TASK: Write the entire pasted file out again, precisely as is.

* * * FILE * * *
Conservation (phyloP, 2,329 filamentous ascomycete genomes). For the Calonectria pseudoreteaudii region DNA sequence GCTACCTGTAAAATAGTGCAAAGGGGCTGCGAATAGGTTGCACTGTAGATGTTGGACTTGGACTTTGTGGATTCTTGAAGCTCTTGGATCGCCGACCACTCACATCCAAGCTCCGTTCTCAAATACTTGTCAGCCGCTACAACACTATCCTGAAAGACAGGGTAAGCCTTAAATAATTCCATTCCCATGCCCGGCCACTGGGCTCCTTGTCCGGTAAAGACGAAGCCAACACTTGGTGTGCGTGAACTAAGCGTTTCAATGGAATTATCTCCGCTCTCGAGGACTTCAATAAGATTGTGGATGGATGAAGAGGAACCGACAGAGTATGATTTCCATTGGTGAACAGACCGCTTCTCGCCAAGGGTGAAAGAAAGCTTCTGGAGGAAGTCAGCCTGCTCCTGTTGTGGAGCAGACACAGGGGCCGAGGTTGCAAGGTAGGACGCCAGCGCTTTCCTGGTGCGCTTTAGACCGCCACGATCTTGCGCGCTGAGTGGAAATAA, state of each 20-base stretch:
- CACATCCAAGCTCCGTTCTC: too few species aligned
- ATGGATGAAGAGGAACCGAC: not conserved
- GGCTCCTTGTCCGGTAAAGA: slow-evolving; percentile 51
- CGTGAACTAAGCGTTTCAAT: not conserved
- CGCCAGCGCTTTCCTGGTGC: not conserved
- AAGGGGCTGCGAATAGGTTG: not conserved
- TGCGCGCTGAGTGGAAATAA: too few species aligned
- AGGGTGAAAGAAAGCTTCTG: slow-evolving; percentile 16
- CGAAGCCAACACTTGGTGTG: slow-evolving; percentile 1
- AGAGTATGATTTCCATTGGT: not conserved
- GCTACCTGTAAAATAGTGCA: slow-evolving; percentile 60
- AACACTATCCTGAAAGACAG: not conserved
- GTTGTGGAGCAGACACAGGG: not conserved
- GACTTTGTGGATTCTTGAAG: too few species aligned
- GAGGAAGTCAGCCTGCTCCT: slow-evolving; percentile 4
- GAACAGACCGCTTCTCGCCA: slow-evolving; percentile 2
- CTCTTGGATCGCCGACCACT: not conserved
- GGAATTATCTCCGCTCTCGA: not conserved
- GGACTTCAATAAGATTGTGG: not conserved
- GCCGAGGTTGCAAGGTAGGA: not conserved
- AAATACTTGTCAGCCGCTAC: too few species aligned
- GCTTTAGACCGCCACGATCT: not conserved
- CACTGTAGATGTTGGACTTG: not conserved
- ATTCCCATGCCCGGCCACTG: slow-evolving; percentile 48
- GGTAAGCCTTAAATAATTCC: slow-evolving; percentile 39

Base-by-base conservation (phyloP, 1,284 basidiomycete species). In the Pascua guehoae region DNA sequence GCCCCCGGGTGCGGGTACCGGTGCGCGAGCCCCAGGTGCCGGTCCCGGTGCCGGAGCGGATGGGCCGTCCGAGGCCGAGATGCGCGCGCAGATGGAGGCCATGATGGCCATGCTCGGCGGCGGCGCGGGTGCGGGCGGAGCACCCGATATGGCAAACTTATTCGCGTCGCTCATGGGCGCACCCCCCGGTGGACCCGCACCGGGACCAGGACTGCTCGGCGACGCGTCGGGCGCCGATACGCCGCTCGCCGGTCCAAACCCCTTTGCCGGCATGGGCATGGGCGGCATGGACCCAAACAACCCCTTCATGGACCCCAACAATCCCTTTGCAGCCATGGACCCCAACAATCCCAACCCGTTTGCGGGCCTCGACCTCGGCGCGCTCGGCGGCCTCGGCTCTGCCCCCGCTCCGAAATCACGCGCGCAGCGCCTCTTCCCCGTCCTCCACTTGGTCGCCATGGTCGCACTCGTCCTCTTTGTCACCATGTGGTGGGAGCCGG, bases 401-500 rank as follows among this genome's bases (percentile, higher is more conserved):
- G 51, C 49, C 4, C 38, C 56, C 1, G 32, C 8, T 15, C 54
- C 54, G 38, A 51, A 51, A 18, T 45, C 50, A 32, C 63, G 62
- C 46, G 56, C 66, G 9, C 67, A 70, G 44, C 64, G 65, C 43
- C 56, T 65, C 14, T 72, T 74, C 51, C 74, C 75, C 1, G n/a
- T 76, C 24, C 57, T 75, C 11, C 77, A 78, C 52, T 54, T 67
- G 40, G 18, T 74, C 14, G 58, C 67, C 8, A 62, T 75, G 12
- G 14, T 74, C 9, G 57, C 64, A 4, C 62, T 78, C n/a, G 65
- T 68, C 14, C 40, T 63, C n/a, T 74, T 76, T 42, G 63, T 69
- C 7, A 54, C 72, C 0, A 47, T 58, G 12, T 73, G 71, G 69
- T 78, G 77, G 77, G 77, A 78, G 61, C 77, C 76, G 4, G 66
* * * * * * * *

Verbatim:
Conservation (phyloP, 2,329 filamentous ascomycete genomes). For the Calonectria pseudoreteaudii region DNA sequence GCTACCTGTAAAATAGTGCAAAGGGGCTGCGAATAGGTTGCACTGTAGATGTTGGACTTGGACTTTGTGGATTCTTGAAGCTCTTGGATCGCCGACCACTCACATCCAAGCTCCGTTCTCAAATACTTGTCAGCCGCTACAACACTATCCTGAAAGACAGGGTAAGCCTTAAATAATTCCATTCCCATGCCCGGCCACTGGGCTCCTTGTCCGGTAAAGACGAAGCCAACACTTGGTGTGCGTGAACTAAGCGTTTCAATGGAATTATCTCCGCTCTCGAGGACTTCAATAAGATTGTGGATGGATGAAGAGGAACCGACAGAGTATGATTTCCATTGGTGAACAGACCGCTTCTCGCCAAGGGTGAAAGAAAGCTTCTGGAGGAAGTCAGCCTGCTCCTGTTGTGGAGCAGACACAGGGGCCGAGGTTGCAAGGTAGGACGCCAGCGCTTTCCTGGTGCGCTTTAGACCGCCACGATCTTGCGCGCTGAGTGGAAATAA, state of each 20-base stretch:
- CACATCCAAGCTCCGTTCTC: too few species aligned
- ATGGATGAAGAGGAACCGAC: not conserved
- GGCTCCTTGTCCGGTAAAGA: slow-evolving; percentile 51
- CGTGAACTAAGCGTTTCAAT: not conserved
- CGCCAGCGCTTTCCTGGTGC: not conserved
- AAGGGGCTGCGAATAGGTTG: not conserved
- TGCGCGCTGAGTGGAAATAA: too few species aligned
- AGGGTGAAAGAAAGCTTCTG: slow-evolving; percentile 16
- CGAAGCCAACACTTGGTGTG: slow-evolving; percentile 1
- AGAGTATGATTTCCATTGGT: not conserved
- GCTACCTGTAAAATAGTGCA: slow-evolving; percentile 60
- AACACTATCCTGAAAGACAG: not conserved
- GTTGTGGAGCAGACACAGGG: not conserved
- GACTTTGTGGATTCTTGAAG: too few species aligned
- GAGGAAGTCAGCCTGCTCCT: slow-evolving; percentile 4
- GAACAGACCGCTTCTCGCCA: slow-evolving; percentile 2
- CTCTTGGATCGCCGACCACT: not conserved
- GGAATTATCTCCGCTCTCGA: not conserved
- GGACTTCAATAAGATTGTGG: not conserved
- GCCGAGGTTGCAAGGTAGGA: not conserved
- AAATACTTGTCAGCCGCTAC: too few species aligned
- GCTTTAGACCGCCACGATCT: not conserved
- CACTGTAGATGTTGGACTTG: not conserved
- ATTCCCATGCCCGGCCACTG: slow-evolving; percentile 48
- GGTAAGCCTTAAATAATTCC: slow-evolving; percentile 39

Base-by-base conservation (phyloP, 1,284 basidiomycete species). In the Pascua guehoae region DNA sequence GCCCCCGGGTGCGGGTACCGGTGCGCGAGCCCCAGGTGCCGGTCCCGGTGCCGGAGCGGATGGGCCGTCCGAGGCCGAGATGCGCGCGCAGATGGAGGCCATGATGGCCATGCTCGGCGGCGGCGCGGGTGCGGGCGGAGCACCCGATATGGCAAACTTATTCGCGTCGCTCATGGGCGCACCCCCCGGTGGACCCGCACCGGGACCAGGACTGCTCGGCGACGCGTCGGGCGCCGATACGCCGCTCGCCGGTCCAAACCCCTTTGCCGGCATGGGCATGGGCGGCATGGACCCAAACAACCCCTTCATGGACCCCAACAATCCCTTTGCAGCCATGGACCCCAACAATCCCAACCCGTTTGCGGGCCTCGACCTCGGCGCGCTCGGCGGCCTCGGCTCTGCCCCCGCTCCGAAATCACGCGCGCAGCGCCTCTTCCCCGTCCTCCACTTGGTCGCCATGGTCGCACTCGTCCTCTTTGTCACCATGTGGTGGGAGCCGG, bases 401-500 rank as follows among this genome's bases (percentile, higher is more conserved):
- G 51, C 49, C 4, C 38, C 56, C 1, G 32, C 8, T 15, C 54
- C 54, G 38, A 51, A 51, A 18, T 45, C 50, A 32, C 63, G 62
- C 46, G 56, C 66, G 9, C 67, A 70, G 44, C 64, G 65, C 43
- C 56, T 65, C 14, T 72, T 74, C 51, C 74, C 75, C 1, G n/a
- T 76, C 24, C 57, T 75, C 11, C 77, A 78, C 52, T 54, T 67
- G 40, G 18, T 74, C 14, G 58, C 67, C 8, A 62, T 75, G 12
- G 14, T 74, C 9, G 57, C 64, A 4, C 62, T 78, C n/a, G 65
- T 68, C 14, C 40, T 63, C n/a, T 74, T 76, T 42, G 63, T 69
- C 7, A 54, C 72, C 0, A 47, T 58, G 12, T 73, G 71, G 69
- T 78, G 77, G 77, G 77, A 78, G 61, C 77, C 76, G 4, G 66